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Thread: Retro Gaming in 2040

  1. #31
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    Quote Originally Posted by GaryW536 View Post
    What happens in another 25 years or so when Steam either no longer exists or no longer supports this old game? Where does that leave it? Will it be lost forever alongside 100's of other great titles which also require an online service to function? All that digital art and creativity wasted!
    So there's a few things going on here. You are right to worry that one company's DRM is a problem, especially if that company has no provisions for unlocking the DRM upon their demise. You should be wary of this in every digital asset you lease (and it is a lease, not a purchase -- even buying software in the 70s and 80s wasn't a purchase, it was a license to USE the software). This has been a concern in other forms of media as well; for example, think of all the early films of the 1900s that are long gone because they couldn't be owned, only rented (with the price of a movie ticket).

    That said, Steam is 70% of the PC gaming market's downloads, has a virtual monopoly on it, and is making money hand over fist. I would be utterly shocked if they were gone in 25 years. In fact, the only way I could see that happening is if gaming itself could no longer be monetized. So while you are correct to worry, Steam is on of the last things I would worry about. If it helps, they did at one point state, in writing, that the DRM would be unlocked for game licenses they personally own (ie. Half-Life, Counter-Strike, Left 4 Dead, etc.) were they to dissolve.

    (Steam is making so many billions (not a typo! billions!) every year that every time someone asks them to make Half-Life 3 they just laugh because it would be a gigantic waste of their time, and would actually lose money because it would take support resources away from their storefront. That's the real reason we will never see Half-Life 3.)
    Offering a bounty for:
    - Documentation and original distribution disks for: Panasonic Sr. Partner, Corona PPC-400, Zenith Z-160 series
    - Music Construction Set, IBM Music Feature edition (has red sticker on front stating IBM Music Feature)
    - Any very old/ugly IBM joystick (such as the Franklin JS-123)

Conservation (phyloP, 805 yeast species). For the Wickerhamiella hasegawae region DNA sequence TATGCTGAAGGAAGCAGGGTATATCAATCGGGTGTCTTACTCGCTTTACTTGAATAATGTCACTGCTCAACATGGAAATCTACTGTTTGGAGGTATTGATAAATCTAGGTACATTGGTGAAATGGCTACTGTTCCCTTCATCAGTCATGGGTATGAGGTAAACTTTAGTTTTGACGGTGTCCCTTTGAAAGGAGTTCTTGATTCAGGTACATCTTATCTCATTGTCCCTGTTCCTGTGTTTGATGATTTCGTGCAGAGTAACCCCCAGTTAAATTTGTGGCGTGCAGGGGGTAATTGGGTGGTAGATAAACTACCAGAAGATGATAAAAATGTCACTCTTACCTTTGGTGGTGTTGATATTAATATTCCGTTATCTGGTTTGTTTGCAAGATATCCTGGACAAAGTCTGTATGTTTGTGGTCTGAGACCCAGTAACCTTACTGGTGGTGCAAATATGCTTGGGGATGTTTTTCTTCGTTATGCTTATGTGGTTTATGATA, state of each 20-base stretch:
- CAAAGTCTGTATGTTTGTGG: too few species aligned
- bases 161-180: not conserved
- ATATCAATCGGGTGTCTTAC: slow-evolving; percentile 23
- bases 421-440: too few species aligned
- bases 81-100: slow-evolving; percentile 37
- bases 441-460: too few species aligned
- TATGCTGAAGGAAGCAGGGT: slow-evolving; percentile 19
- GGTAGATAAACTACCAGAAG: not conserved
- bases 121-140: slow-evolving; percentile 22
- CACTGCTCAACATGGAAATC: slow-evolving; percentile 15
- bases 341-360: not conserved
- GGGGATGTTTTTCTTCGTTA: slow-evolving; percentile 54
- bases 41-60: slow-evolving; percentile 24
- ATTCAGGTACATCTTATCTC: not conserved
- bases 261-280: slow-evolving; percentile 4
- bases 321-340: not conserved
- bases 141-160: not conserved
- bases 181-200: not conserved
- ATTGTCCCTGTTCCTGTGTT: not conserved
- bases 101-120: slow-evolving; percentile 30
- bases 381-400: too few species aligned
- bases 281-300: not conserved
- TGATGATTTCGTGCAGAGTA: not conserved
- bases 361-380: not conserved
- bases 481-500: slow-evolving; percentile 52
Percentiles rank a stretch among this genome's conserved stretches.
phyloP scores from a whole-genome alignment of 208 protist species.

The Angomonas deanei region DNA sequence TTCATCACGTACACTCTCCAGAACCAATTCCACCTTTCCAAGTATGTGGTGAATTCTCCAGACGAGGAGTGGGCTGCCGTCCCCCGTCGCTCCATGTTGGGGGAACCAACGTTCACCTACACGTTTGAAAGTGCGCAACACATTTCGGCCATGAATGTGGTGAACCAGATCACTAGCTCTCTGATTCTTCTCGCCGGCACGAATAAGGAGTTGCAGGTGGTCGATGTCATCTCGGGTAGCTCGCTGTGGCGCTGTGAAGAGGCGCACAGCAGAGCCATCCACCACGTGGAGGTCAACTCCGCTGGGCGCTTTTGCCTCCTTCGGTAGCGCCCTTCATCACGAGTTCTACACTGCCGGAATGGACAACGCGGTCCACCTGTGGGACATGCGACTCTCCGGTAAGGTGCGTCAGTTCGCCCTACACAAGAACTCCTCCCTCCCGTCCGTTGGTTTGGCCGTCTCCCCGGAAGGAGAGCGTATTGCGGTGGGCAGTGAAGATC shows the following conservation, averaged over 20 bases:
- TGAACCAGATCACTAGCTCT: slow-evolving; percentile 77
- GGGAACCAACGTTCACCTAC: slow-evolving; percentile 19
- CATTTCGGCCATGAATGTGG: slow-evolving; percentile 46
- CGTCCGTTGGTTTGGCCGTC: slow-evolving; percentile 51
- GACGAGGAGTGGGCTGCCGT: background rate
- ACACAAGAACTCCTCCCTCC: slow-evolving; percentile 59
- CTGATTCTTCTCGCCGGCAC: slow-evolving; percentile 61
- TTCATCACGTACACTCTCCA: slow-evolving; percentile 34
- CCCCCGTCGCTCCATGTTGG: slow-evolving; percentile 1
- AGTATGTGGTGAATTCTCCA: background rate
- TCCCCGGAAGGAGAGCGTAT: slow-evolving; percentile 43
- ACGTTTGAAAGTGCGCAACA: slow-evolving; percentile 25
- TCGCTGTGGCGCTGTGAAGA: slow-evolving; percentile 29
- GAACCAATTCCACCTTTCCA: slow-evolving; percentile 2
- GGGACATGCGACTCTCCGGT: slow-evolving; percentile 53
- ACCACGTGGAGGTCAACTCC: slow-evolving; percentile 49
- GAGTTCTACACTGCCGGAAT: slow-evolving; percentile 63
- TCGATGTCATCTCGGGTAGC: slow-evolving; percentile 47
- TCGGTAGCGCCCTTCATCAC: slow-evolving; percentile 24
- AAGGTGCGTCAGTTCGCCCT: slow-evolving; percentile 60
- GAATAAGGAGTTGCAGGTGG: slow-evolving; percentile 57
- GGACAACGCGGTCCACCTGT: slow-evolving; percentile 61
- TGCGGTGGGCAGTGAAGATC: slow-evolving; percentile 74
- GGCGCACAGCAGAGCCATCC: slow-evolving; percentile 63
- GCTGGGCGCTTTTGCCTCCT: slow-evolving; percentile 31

2. #32

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    I wouldn't be shocked at all if they were gone in 25 years. Nothing's that certain anymore.

    But, having 70% of the market virtually ensures that their method will be cracked. Hopefully it's after their demise so they don't have to change it multiple times.
    Be polite and I may let you live.

  3. #33

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    I just love playing Retro games.

  4. #34

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    Quote Originally Posted by KC9UDX View Post
    Or Future Gaming 1540?
    Was that when that pirate was hung in Barbados?

    TBH, I've just sort of accepted copy protection is there. Funny enough, there are some games that bluff it over steap - Five Nights at Freddy's is like that - I pretty much moved the executable over to an older machine to play hardware requirement limbo with it. Started at the lowest (486) I could think of - acgually got to the title screen before it complained my PC did not meet the requirements (Win95, too old DirectX version - etc).

    The games with DRM/Copy Protection I don't like are those like GTA San Andreas and The Sims 2/3/4 that need all these cracked executables in order to run them without the Cd-ROM - I don't need a CD-ROM to run Diablo on the 486 (I have CD images for that) - but for some stupid reason I need one to run The Sims 3.

    I like being able to play my stuff auntonomously without an internet connection, without needing to stick the install media into the PC. One of the best forms of copy protection I ever saw was Monkey Island - just a simple code-wheel, with a sense of humor, that's all. And it was not easy to accuratley copy. Or the manuals to Ultima are another great one, it actually made the experience even more immersive, and there was an incentive to take breaks and read the beastiary or the history of Brittannia.

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